This article is part of our The Stats Room series.
This week, I will look for the point that last year's production still takes precedence and the point that the current season stats take over.
I almost cringe at times when I hear an announcer say a player's previous season's production just needs to be ignored. Nothing is more wrong. The player aged (and likely declined), but they don't completely change. Sure some players have change teams, coaches, offensive schemes, etc. Others have been hurt or are competing with a rookie. But last year still matters.
Time for some numbers.
Looking only at running backs and wide receivers, I considered the 1,000 players in each position group who had the most handoffs plus targets from 2000 to 2014 and found their average standard-scoring points per game for each season, their weekly average points at a season's start and their average points to end the season. With the three values, I found the following data:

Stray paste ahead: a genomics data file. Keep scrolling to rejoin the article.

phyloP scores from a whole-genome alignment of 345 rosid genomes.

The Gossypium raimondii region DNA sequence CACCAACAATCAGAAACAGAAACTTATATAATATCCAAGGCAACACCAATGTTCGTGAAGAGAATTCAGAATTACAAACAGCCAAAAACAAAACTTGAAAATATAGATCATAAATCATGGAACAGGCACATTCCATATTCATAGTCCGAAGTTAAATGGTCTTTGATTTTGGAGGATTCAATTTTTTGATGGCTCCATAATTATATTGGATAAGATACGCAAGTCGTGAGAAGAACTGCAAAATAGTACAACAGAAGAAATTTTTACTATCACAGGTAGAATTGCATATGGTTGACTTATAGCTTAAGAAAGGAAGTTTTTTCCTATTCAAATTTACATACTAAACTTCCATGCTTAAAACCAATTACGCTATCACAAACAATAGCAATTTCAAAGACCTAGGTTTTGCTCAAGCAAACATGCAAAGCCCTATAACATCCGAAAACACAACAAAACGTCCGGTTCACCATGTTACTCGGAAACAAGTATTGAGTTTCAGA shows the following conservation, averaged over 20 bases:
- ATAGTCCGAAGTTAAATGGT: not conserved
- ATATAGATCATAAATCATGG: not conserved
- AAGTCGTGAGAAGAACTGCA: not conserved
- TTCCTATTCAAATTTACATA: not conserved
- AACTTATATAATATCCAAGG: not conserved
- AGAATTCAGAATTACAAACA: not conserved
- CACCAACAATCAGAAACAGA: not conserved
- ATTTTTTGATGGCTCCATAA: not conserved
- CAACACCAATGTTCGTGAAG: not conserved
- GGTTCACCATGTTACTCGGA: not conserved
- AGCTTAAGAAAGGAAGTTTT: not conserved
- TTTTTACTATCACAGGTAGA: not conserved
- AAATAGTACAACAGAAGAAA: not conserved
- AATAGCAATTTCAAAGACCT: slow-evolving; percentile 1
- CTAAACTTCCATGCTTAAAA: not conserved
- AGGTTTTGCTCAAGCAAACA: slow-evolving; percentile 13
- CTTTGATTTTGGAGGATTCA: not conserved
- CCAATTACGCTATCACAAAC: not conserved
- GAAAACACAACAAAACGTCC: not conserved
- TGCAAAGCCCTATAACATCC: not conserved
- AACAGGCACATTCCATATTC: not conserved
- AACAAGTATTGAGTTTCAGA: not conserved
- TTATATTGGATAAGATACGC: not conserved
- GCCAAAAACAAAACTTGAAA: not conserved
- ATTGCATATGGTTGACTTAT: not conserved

• The r-squared (how well the data correlates) from the previous season compared to the rest of the remaining games.
• The r-squared from the season's first games compared to the rest of the remaining games.
• The r-squared of a linear